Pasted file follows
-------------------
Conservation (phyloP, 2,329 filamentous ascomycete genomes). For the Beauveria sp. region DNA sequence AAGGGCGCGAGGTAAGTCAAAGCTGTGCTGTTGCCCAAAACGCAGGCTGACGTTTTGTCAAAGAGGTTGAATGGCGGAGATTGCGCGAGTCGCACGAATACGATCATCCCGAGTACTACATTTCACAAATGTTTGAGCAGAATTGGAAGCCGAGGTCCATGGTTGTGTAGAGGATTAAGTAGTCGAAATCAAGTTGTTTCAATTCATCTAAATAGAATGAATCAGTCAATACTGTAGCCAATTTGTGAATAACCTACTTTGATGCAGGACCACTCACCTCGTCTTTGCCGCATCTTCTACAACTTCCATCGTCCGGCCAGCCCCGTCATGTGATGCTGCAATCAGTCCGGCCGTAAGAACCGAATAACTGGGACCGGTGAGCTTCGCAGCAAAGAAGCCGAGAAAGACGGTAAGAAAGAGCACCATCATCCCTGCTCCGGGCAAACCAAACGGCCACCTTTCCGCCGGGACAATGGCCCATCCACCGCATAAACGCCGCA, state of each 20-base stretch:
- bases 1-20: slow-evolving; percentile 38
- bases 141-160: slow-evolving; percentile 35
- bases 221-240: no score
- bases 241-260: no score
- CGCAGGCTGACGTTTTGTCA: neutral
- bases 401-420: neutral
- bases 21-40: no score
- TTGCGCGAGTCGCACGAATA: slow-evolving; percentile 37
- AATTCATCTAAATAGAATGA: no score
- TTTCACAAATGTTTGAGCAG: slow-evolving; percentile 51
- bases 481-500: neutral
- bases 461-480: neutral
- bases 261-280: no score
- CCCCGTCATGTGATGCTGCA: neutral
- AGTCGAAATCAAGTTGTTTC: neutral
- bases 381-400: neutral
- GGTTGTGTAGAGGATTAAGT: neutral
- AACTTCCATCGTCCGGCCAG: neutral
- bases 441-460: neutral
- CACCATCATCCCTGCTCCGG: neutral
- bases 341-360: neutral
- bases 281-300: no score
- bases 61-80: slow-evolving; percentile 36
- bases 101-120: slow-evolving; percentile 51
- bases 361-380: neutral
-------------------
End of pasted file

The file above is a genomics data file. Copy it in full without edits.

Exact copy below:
Conservation (phyloP, 2,329 filamentous ascomycete genomes). For the Beauveria sp. region DNA sequence AAGGGCGCGAGGTAAGTCAAAGCTGTGCTGTTGCCCAAAACGCAGGCTGACGTTTTGTCAAAGAGGTTGAATGGCGGAGATTGCGCGAGTCGCACGAATACGATCATCCCGAGTACTACATTTCACAAATGTTTGAGCAGAATTGGAAGCCGAGGTCCATGGTTGTGTAGAGGATTAAGTAGTCGAAATCAAGTTGTTTCAATTCATCTAAATAGAATGAATCAGTCAATACTGTAGCCAATTTGTGAATAACCTACTTTGATGCAGGACCACTCACCTCGTCTTTGCCGCATCTTCTACAACTTCCATCGTCCGGCCAGCCCCGTCATGTGATGCTGCAATCAGTCCGGCCGTAAGAACCGAATAACTGGGACCGGTGAGCTTCGCAGCAAAGAAGCCGAGAAAGACGGTAAGAAAGAGCACCATCATCCCTGCTCCGGGCAAACCAAACGGCCACCTTTCCGCCGGGACAATGGCCCATCCACCGCATAAACGCCGCA, state of each 20-base stretch:
- bases 1-20: slow-evolving; percentile 38
- bases 141-160: slow-evolving; percentile 35
- bases 221-240: no score
- bases 241-260: no score
- CGCAGGCTGACGTTTTGTCA: neutral
- bases 401-420: neutral
- bases 21-40: no score
- TTGCGCGAGTCGCACGAATA: slow-evolving; percentile 37
- AATTCATCTAAATAGAATGA: no score
- TTTCACAAATGTTTGAGCAG: slow-evolving; percentile 51
- bases 481-500: neutral
- bases 461-480: neutral
- bases 261-280: no score
- CCCCGTCATGTGATGCTGCA: neutral
- AGTCGAAATCAAGTTGTTTC: neutral
- bases 381-400: neutral
- GGTTGTGTAGAGGATTAAGT: neutral
- AACTTCCATCGTCCGGCCAG: neutral
- bases 441-460: neutral
- CACCATCATCCCTGCTCCGG: neutral
- bases 341-360: neutral
- bases 281-300: no score
- bases 61-80: slow-evolving; percentile 36
- bases 101-120: slow-evolving; percentile 51
- bases 361-380: neutral